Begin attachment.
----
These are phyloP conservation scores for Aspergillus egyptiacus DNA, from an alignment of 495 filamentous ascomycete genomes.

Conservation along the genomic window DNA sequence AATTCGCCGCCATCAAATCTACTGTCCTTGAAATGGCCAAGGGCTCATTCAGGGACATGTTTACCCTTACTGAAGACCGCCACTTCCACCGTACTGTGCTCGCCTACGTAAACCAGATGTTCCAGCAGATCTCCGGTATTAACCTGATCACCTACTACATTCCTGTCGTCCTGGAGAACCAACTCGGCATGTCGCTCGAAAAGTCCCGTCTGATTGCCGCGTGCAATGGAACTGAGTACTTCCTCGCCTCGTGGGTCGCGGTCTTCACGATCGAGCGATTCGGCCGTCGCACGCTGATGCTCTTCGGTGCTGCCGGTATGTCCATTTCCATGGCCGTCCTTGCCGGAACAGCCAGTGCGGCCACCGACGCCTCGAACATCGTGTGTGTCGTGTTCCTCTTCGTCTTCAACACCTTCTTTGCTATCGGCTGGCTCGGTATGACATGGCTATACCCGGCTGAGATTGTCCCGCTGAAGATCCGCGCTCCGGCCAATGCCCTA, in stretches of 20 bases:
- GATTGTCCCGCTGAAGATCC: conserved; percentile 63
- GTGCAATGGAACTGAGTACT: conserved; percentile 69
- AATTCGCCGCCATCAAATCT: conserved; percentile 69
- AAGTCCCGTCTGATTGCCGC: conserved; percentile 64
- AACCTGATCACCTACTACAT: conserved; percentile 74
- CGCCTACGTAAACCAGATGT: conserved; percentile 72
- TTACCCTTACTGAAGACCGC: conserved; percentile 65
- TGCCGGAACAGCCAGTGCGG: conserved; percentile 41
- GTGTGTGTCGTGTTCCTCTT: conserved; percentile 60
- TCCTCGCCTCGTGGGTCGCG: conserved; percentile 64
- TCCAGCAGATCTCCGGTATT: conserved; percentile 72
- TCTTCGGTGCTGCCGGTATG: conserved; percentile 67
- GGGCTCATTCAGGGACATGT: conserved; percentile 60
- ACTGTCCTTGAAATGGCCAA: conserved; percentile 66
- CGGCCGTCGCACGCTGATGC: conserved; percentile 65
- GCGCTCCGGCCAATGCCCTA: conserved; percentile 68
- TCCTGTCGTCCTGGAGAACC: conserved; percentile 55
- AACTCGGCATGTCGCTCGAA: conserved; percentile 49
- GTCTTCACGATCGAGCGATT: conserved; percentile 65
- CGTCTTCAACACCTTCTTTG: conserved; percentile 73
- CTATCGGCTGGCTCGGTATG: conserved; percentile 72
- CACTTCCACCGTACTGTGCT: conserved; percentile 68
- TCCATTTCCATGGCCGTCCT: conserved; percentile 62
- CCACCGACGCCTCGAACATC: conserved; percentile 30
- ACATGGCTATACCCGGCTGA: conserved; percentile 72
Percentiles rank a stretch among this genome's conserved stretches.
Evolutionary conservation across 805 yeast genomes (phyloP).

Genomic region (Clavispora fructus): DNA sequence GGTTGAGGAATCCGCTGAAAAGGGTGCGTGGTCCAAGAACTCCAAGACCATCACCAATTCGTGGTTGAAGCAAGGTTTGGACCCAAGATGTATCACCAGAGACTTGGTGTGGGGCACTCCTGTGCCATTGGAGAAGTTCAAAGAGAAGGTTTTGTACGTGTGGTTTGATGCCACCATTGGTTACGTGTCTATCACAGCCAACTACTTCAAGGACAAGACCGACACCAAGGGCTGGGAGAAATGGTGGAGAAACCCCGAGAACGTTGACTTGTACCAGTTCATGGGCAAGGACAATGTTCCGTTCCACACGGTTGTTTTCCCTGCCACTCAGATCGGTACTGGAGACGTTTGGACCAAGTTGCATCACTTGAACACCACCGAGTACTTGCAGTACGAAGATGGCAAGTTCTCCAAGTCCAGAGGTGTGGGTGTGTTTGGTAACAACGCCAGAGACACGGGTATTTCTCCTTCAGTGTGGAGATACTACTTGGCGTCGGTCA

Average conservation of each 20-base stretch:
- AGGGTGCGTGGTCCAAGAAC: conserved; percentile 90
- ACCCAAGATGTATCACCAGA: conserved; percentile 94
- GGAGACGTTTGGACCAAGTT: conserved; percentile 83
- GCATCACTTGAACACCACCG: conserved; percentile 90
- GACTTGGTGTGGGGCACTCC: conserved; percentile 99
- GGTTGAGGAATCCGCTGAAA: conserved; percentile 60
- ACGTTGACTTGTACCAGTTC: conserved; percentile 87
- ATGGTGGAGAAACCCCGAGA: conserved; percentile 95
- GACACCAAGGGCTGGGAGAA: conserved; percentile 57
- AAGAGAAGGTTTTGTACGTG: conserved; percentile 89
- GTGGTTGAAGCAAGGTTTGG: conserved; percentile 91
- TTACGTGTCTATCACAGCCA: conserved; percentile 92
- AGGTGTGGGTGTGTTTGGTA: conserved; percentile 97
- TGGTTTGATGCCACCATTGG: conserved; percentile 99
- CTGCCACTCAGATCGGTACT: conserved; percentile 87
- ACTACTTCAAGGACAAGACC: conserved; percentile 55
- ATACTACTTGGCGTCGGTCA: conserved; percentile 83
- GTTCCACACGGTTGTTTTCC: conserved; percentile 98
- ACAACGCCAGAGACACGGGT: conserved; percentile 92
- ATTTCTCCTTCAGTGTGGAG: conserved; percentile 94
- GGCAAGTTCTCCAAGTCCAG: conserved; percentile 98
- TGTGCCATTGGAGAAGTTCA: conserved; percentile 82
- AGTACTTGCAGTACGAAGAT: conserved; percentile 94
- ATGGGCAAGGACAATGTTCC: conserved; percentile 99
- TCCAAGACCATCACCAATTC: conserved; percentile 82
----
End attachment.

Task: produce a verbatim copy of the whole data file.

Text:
These are phyloP conservation scores for Aspergillus egyptiacus DNA, from an alignment of 495 filamentous ascomycete genomes.

Conservation along the genomic window DNA sequence AATTCGCCGCCATCAAATCTACTGTCCTTGAAATGGCCAAGGGCTCATTCAGGGACATGTTTACCCTTACTGAAGACCGCCACTTCCACCGTACTGTGCTCGCCTACGTAAACCAGATGTTCCAGCAGATCTCCGGTATTAACCTGATCACCTACTACATTCCTGTCGTCCTGGAGAACCAACTCGGCATGTCGCTCGAAAAGTCCCGTCTGATTGCCGCGTGCAATGGAACTGAGTACTTCCTCGCCTCGTGGGTCGCGGTCTTCACGATCGAGCGATTCGGCCGTCGCACGCTGATGCTCTTCGGTGCTGCCGGTATGTCCATTTCCATGGCCGTCCTTGCCGGAACAGCCAGTGCGGCCACCGACGCCTCGAACATCGTGTGTGTCGTGTTCCTCTTCGTCTTCAACACCTTCTTTGCTATCGGCTGGCTCGGTATGACATGGCTATACCCGGCTGAGATTGTCCCGCTGAAGATCCGCGCTCCGGCCAATGCCCTA, in stretches of 20 bases:
- GATTGTCCCGCTGAAGATCC: conserved; percentile 63
- GTGCAATGGAACTGAGTACT: conserved; percentile 69
- AATTCGCCGCCATCAAATCT: conserved; percentile 69
- AAGTCCCGTCTGATTGCCGC: conserved; percentile 64
- AACCTGATCACCTACTACAT: conserved; percentile 74
- CGCCTACGTAAACCAGATGT: conserved; percentile 72
- TTACCCTTACTGAAGACCGC: conserved; percentile 65
- TGCCGGAACAGCCAGTGCGG: conserved; percentile 41
- GTGTGTGTCGTGTTCCTCTT: conserved; percentile 60
- TCCTCGCCTCGTGGGTCGCG: conserved; percentile 64
- TCCAGCAGATCTCCGGTATT: conserved; percentile 72
- TCTTCGGTGCTGCCGGTATG: conserved; percentile 67
- GGGCTCATTCAGGGACATGT: conserved; percentile 60
- ACTGTCCTTGAAATGGCCAA: conserved; percentile 66
- CGGCCGTCGCACGCTGATGC: conserved; percentile 65
- GCGCTCCGGCCAATGCCCTA: conserved; percentile 68
- TCCTGTCGTCCTGGAGAACC: conserved; percentile 55
- AACTCGGCATGTCGCTCGAA: conserved; percentile 49
- GTCTTCACGATCGAGCGATT: conserved; percentile 65
- CGTCTTCAACACCTTCTTTG: conserved; percentile 73
- CTATCGGCTGGCTCGGTATG: conserved; percentile 72
- CACTTCCACCGTACTGTGCT: conserved; percentile 68
- TCCATTTCCATGGCCGTCCT: conserved; percentile 62
- CCACCGACGCCTCGAACATC: conserved; percentile 30
- ACATGGCTATACCCGGCTGA: conserved; percentile 72
Percentiles rank a stretch among this genome's conserved stretches.
Evolutionary conservation across 805 yeast genomes (phyloP).

Genomic region (Clavispora fructus): DNA sequence GGTTGAGGAATCCGCTGAAAAGGGTGCGTGGTCCAAGAACTCCAAGACCATCACCAATTCGTGGTTGAAGCAAGGTTTGGACCCAAGATGTATCACCAGAGACTTGGTGTGGGGCACTCCTGTGCCATTGGAGAAGTTCAAAGAGAAGGTTTTGTACGTGTGGTTTGATGCCACCATTGGTTACGTGTCTATCACAGCCAACTACTTCAAGGACAAGACCGACACCAAGGGCTGGGAGAAATGGTGGAGAAACCCCGAGAACGTTGACTTGTACCAGTTCATGGGCAAGGACAATGTTCCGTTCCACACGGTTGTTTTCCCTGCCACTCAGATCGGTACTGGAGACGTTTGGACCAAGTTGCATCACTTGAACACCACCGAGTACTTGCAGTACGAAGATGGCAAGTTCTCCAAGTCCAGAGGTGTGGGTGTGTTTGGTAACAACGCCAGAGACACGGGTATTTCTCCTTCAGTGTGGAGATACTACTTGGCGTCGGTCA

Average conservation of each 20-base stretch:
- AGGGTGCGTGGTCCAAGAAC: conserved; percentile 90
- ACCCAAGATGTATCACCAGA: conserved; percentile 94
- GGAGACGTTTGGACCAAGTT: conserved; percentile 83
- GCATCACTTGAACACCACCG: conserved; percentile 90
- GACTTGGTGTGGGGCACTCC: conserved; percentile 99
- GGTTGAGGAATCCGCTGAAA: conserved; percentile 60
- ACGTTGACTTGTACCAGTTC: conserved; percentile 87
- ATGGTGGAGAAACCCCGAGA: conserved; percentile 95
- GACACCAAGGGCTGGGAGAA: conserved; percentile 57
- AAGAGAAGGTTTTGTACGTG: conserved; percentile 89
- GTGGTTGAAGCAAGGTTTGG: conserved; percentile 91
- TTACGTGTCTATCACAGCCA: conserved; percentile 92
- AGGTGTGGGTGTGTTTGGTA: conserved; percentile 97
- TGGTTTGATGCCACCATTGG: conserved; percentile 99
- CTGCCACTCAGATCGGTACT: conserved; percentile 87
- ACTACTTCAAGGACAAGACC: conserved; percentile 55
- ATACTACTTGGCGTCGGTCA: conserved; percentile 83
- GTTCCACACGGTTGTTTTCC: conserved; percentile 98
- ACAACGCCAGAGACACGGGT: conserved; percentile 92
- ATTTCTCCTTCAGTGTGGAG: conserved; percentile 94
- GGCAAGTTCTCCAAGTCCAG: conserved; percentile 98
- TGTGCCATTGGAGAAGTTCA: conserved; percentile 82
- AGTACTTGCAGTACGAAGAT: conserved; percentile 94
- ATGGGCAAGGACAATGTTCC: conserved; percentile 99
- TCCAAGACCATCACCAATTC: conserved; percentile 82